A reminder of the harsh reality faced by children – The Journal Record

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Joe Hight

Familiar items such as paper calendars have recently become more prominent in my household. The calendar we use from the Oklahoma Institute for Child Advocacy also has an important purpose behind it.

The nonprofit institute that prides itself as a “voice for Oklahoma’s children” has roots initiated by investigative journalism. It was founded 37 years ago after the Gannett News Service’s “Oklahoma Shame” series brought nationwide attention to the Oklahoma Department of Human Services’ abuse of children within its system.

Today, the calendar serves as a fundraiser and advocacy tool for the nonprofit headed by CEO Joe Dorman, a former gubernatorial candidate and longtime state representative. I have known Dorman since we sat next to each other in a University of Central Oklahoma graduate-level class in 1996. In 2018, I was one of his “500 friends” who received requests to sponsor a calendar’s day.

The calendar, which will continue until Jan. 31, 2021, is different because it is based on the legislative year. “Joseph Hight” appears on Jan. 8. For many, it serves as a reminder of the date, perhaps a lawmaker’s birthday, a significant date during the year, even a poster created by a child. If you look closer, it reveals issues that still affect children in Oklahoma and nationwide. State and federal websites, such as ones for the Census and Centers for Disease Control and Prevention, are scoured each year for the most-recent available information.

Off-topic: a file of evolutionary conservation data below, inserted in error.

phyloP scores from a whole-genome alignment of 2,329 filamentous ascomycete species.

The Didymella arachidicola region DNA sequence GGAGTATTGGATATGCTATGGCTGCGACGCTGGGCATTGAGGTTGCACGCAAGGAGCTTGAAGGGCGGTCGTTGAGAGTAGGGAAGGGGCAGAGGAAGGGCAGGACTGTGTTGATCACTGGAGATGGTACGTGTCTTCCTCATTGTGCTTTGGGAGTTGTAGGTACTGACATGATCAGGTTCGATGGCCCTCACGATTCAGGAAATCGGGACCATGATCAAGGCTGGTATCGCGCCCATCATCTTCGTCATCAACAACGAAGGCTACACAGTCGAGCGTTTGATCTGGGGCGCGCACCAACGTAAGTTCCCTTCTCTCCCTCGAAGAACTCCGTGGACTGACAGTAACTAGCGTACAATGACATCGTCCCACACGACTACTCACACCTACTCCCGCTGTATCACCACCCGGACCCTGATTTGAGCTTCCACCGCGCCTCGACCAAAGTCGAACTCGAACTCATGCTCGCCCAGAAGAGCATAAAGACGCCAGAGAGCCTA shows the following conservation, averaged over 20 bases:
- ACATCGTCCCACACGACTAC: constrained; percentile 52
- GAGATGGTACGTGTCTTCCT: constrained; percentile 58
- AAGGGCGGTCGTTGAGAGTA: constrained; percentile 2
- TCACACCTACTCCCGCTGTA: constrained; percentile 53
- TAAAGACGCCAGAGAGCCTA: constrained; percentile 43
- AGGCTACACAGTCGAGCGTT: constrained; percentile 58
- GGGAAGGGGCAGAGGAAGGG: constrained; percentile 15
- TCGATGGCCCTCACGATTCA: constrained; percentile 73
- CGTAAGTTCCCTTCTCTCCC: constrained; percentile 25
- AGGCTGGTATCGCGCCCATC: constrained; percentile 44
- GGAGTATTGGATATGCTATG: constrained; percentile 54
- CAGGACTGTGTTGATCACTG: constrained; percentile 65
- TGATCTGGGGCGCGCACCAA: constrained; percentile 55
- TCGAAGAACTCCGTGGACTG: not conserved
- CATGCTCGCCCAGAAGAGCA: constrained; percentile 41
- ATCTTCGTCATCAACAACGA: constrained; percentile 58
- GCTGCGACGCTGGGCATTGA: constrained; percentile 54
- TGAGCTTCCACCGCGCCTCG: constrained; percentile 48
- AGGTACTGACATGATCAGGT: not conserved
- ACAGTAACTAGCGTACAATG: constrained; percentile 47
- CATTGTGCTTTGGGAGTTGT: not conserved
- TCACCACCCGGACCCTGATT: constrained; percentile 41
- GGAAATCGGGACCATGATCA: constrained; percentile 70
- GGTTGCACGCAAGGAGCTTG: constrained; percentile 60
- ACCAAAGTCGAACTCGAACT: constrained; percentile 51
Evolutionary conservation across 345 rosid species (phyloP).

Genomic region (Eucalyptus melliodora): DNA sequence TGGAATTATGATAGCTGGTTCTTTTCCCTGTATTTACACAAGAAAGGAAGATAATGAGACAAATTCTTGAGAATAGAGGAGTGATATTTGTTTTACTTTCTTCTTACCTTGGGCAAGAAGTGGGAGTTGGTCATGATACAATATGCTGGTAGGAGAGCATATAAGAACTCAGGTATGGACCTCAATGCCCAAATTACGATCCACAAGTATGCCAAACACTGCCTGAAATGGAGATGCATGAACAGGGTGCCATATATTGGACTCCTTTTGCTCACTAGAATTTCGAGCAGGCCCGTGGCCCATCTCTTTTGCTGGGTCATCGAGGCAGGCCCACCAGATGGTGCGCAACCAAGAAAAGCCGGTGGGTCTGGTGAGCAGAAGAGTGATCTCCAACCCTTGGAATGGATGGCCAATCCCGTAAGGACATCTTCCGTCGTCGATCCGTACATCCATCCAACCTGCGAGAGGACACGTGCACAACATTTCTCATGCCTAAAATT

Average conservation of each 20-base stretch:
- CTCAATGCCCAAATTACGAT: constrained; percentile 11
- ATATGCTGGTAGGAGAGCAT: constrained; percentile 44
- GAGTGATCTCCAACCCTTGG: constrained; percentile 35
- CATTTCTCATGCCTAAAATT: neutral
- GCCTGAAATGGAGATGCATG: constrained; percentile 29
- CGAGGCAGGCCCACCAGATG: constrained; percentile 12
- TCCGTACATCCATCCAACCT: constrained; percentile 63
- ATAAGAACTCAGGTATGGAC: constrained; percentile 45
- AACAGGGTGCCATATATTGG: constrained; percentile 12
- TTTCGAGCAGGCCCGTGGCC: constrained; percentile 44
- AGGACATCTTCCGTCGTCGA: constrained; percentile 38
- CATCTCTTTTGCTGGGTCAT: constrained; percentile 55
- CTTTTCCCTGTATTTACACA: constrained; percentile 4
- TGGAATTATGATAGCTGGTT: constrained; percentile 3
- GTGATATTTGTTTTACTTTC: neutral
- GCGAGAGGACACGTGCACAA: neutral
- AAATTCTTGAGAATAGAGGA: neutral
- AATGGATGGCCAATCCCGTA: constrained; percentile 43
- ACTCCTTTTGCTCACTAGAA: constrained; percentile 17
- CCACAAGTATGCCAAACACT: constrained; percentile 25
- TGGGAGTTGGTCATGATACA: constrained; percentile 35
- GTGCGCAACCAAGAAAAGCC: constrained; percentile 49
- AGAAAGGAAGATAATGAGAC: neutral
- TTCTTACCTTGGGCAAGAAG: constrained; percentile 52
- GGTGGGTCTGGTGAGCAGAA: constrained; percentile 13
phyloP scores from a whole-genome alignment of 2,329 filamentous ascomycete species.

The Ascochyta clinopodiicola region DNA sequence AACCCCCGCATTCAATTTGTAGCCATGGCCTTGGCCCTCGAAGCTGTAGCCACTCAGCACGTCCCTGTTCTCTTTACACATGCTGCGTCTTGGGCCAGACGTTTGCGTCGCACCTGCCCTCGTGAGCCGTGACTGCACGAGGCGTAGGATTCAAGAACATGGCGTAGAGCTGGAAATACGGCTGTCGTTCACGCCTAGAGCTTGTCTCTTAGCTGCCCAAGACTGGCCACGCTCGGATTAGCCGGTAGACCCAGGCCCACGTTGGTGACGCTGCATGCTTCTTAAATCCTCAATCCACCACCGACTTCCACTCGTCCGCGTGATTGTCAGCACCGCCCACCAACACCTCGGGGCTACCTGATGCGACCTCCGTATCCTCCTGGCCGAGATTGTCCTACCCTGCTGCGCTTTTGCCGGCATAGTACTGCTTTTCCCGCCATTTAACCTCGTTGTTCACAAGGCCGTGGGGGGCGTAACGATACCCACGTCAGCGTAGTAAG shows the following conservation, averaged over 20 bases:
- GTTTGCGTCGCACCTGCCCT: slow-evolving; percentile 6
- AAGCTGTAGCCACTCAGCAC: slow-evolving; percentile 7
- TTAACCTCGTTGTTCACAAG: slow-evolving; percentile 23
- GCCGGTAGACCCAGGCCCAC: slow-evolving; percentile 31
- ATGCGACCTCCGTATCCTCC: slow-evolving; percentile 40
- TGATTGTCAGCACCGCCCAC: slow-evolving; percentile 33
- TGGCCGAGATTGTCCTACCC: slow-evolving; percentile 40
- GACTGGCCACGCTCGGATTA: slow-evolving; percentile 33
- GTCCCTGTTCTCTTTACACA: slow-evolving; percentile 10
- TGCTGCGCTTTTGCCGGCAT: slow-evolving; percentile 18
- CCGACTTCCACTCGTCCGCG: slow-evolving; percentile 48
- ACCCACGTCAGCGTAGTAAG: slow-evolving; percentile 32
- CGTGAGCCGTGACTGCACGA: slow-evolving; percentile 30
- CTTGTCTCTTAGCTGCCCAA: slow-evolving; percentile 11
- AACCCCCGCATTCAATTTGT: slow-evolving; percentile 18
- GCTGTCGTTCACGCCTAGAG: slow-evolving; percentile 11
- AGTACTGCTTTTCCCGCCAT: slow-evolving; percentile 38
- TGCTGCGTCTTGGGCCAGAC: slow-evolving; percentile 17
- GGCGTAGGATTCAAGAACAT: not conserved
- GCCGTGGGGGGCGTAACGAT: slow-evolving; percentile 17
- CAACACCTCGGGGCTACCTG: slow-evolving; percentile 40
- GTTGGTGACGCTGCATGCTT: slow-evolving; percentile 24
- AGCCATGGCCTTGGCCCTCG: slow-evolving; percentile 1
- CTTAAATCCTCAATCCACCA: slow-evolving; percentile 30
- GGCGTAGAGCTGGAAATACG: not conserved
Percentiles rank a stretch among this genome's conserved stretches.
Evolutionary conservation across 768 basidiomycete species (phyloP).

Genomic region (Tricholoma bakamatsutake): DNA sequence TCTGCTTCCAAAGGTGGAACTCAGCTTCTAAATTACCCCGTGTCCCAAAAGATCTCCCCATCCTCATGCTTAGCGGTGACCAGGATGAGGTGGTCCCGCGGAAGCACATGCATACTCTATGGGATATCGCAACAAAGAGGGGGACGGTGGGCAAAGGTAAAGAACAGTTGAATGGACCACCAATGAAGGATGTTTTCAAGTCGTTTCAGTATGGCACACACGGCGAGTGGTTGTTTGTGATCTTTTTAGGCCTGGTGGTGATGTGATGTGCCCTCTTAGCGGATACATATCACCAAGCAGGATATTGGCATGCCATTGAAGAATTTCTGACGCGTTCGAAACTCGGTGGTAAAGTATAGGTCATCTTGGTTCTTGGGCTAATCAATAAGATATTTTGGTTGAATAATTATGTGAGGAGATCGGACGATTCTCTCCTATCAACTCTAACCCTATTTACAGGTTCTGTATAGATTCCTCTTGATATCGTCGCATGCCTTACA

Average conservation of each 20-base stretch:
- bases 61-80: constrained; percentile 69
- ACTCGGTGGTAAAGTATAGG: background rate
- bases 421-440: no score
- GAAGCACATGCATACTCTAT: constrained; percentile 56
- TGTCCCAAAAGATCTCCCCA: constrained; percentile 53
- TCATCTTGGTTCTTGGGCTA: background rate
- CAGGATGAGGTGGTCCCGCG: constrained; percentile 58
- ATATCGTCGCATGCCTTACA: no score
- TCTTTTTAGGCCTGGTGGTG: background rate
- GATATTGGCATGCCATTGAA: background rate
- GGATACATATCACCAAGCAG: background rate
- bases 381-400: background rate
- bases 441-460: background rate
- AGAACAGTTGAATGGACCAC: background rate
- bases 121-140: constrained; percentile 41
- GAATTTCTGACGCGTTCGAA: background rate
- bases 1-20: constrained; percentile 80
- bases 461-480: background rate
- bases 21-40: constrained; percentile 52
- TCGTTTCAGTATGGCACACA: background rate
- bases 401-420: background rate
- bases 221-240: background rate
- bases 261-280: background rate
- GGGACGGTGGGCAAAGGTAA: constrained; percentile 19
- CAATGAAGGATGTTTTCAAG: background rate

Many statistics are sobering. On Thursday, a page featuring a “I WANT TO TRAVEL THE WORLD” poster by 4-year-old Lucy states this from the Food Research and Action Center:

“There was a 121% increase in the number of Oklahoma children participating in the Afterschool Supper Program from October 2016 to October 2017, the largest increase in the nation.”

The one for Saturday from the Oklahoma Commission on Opioid Abuse is more startling: “There was a 68% increase in the number of drug overdose deaths in Oklahoma from 2007-16.”

“We don’t sugarcoat the trauma faced by children,” Dorman said about the calendar notations, which also are intended to inform Oklahoma’s state and federal lawmakers. “They have to realize how bad it is for kids in this state as well as nationally. We’re hoping these daily statistics … raise awareness. It’s hard for lawmakers to believe these conditions exist in Oklahoma as well as the United States.”

The institute also serves as a champion for other Oklahoma nonprofits that serve children and works on their behalf at the state Capitol, Dorman said. One of its successes was the creation of the Trauma-Informed Care Task Force in 2018. According to the Tulsa World in 2019, the task force’s “goal is to find ways to reduce or mitigate harm inflicted by Adverse Childhood Experiences, of which Oklahoma is No. 1 in the nation for youths experiencing two or more.” The task force’s preliminary report pointed out the long-term costs of children’s maltreatment are in the billions of dollars.

“Oklahomans suffer from Adverse Childhood Experiences (ACEs) to a greater degree, on … average, than most Americans. The scars of childhood trauma have resulted in poor outcomes for many of our neighbors as reflected in high rates of chronic disease, mental illness, incarceration, and other physical and social problems.”

Its final report is expected in November.

As for the calendar, I’ve decided to look at it not only for the current date but as a reminder of the harsh reality faced by Oklahoma children. That reality and the task force’s future recommendations must become more prominent to lawmakers, too.

More sponsors are needed for the institute’s 2021 calendar, Joe Dorman said. For more information on the calendar and the early bird offer that expires Aug. 1, contact Dorman at 405-236-5437. To donate, go to oica.org. You can also see the daily calendar pages on the institute’s website at oica.org or on Twitter at @OklaChildAdv.